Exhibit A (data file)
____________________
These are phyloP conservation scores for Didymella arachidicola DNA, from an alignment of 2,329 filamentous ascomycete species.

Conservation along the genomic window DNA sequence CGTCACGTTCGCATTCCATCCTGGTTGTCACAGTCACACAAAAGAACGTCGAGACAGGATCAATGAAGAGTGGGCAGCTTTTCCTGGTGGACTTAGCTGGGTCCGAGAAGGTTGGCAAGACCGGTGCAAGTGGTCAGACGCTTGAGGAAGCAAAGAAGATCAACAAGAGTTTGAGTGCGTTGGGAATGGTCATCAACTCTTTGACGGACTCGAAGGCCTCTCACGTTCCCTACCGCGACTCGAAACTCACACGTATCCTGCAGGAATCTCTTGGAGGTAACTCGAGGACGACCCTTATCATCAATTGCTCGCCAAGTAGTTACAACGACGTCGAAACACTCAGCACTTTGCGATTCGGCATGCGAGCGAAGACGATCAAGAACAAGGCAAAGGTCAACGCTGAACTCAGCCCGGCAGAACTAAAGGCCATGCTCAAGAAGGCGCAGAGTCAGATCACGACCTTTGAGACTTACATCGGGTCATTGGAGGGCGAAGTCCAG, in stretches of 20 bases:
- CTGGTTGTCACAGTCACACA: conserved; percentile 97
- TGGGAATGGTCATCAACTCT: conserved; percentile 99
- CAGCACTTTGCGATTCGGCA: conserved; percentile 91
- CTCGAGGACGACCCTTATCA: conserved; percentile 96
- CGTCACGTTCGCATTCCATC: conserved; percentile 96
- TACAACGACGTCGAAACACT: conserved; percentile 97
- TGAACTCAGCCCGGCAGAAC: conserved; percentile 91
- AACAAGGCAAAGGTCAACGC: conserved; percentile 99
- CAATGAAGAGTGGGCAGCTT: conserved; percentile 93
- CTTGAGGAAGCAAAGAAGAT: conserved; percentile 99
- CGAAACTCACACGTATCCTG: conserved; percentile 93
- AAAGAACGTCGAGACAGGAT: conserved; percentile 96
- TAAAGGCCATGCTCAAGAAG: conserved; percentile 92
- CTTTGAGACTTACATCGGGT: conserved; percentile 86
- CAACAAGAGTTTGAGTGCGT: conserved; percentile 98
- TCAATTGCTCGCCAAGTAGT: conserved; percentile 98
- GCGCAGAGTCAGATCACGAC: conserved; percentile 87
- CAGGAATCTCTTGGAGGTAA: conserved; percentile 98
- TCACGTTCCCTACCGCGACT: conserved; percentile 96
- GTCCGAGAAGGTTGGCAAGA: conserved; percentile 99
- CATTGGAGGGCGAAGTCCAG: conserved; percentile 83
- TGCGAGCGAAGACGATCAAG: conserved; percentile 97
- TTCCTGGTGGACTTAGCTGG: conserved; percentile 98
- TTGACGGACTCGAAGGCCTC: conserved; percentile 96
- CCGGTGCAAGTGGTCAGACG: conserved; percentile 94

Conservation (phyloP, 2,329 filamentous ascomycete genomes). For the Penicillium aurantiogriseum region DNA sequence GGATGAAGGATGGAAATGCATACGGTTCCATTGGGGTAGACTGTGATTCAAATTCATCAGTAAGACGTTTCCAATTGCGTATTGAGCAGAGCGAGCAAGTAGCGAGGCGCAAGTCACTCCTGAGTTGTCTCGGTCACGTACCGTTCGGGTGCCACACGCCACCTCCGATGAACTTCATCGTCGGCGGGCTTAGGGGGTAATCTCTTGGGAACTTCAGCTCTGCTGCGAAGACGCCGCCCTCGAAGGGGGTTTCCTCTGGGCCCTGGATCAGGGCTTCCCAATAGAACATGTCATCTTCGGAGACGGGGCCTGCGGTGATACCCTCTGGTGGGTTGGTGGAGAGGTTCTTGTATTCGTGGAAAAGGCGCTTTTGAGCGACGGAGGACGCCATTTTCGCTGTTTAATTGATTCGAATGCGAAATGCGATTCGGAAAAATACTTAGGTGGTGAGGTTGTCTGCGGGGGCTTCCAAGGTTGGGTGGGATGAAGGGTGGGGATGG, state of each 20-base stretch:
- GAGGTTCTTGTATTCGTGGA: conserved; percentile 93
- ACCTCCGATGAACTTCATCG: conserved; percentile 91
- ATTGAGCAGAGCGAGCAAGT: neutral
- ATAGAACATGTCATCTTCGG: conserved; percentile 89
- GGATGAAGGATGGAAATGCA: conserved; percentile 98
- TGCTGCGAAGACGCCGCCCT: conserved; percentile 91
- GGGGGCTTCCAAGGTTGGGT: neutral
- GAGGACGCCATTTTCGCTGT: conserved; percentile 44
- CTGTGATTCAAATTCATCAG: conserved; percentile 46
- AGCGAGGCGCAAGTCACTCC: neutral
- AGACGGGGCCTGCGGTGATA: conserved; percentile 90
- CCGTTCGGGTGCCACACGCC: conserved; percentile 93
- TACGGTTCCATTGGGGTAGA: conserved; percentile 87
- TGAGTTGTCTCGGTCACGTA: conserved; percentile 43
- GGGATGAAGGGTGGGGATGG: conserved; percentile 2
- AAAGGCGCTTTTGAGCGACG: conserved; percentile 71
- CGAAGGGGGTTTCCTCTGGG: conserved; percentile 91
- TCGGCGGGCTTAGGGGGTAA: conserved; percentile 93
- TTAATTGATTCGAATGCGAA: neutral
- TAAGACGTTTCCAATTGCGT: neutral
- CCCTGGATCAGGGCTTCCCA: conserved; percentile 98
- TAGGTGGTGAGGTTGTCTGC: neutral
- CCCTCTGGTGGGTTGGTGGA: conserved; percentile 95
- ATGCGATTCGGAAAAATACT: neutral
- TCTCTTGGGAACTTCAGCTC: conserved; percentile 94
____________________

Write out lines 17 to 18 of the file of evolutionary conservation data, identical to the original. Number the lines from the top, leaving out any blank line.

- CAACAAGAGTTTGAGTGCGT: conserved; percentile 98
- TCAATTGCTCGCCAAGTAGT: conserved; percentile 98